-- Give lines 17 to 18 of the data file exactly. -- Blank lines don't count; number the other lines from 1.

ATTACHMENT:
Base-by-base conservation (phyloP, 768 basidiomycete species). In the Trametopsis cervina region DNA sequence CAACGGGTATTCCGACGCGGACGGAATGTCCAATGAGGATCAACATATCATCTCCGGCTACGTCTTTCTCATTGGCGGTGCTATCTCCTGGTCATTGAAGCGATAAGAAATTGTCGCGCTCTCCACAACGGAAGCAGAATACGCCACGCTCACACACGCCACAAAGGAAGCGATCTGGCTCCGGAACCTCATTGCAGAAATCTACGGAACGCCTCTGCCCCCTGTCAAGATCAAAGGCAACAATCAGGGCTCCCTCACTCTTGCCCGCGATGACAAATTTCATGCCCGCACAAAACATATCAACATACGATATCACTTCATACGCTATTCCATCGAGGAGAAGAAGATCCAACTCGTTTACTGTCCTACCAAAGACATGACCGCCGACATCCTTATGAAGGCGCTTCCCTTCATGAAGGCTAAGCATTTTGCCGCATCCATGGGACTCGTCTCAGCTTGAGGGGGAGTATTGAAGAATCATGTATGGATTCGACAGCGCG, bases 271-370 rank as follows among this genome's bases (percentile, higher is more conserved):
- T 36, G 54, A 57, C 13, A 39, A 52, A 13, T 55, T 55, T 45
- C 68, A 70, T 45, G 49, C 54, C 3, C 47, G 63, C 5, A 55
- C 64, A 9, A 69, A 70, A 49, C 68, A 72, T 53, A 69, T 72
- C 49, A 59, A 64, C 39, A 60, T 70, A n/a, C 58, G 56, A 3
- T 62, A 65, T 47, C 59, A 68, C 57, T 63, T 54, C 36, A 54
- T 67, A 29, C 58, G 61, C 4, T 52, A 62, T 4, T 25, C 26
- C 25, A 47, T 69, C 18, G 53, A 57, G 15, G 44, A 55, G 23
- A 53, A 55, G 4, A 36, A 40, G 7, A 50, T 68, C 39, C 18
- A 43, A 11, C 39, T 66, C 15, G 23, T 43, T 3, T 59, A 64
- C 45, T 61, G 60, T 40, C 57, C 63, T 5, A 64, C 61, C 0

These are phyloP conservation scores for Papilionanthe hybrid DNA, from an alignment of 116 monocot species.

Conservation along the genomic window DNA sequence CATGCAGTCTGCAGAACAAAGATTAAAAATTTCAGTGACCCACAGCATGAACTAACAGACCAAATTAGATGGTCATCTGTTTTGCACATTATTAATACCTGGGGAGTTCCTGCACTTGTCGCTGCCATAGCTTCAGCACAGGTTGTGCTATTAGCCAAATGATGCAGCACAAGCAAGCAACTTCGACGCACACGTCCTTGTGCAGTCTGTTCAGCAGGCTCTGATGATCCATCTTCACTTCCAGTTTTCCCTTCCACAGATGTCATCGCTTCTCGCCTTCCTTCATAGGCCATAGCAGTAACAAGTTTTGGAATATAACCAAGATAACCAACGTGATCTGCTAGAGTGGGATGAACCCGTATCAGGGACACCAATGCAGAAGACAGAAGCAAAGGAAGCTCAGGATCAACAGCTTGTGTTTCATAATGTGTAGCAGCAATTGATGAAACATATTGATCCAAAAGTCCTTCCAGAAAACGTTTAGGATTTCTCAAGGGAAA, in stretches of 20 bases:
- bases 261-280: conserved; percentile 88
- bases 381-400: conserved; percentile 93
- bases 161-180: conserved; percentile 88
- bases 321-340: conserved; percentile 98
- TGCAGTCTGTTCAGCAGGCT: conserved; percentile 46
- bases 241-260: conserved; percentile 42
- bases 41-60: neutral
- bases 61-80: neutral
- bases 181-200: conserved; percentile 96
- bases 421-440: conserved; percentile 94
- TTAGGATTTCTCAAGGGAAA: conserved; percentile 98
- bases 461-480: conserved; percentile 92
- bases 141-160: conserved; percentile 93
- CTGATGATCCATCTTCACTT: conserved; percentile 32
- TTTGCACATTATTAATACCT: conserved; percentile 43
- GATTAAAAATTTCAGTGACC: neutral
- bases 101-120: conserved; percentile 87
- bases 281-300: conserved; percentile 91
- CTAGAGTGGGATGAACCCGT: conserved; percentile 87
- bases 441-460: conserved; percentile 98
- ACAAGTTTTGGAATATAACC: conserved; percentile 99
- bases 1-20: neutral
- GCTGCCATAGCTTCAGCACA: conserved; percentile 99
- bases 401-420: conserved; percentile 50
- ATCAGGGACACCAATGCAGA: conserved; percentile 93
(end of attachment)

- bases 321-340: conserved; percentile 98
- TGCAGTCTGTTCAGCAGGCT: conserved; percentile 46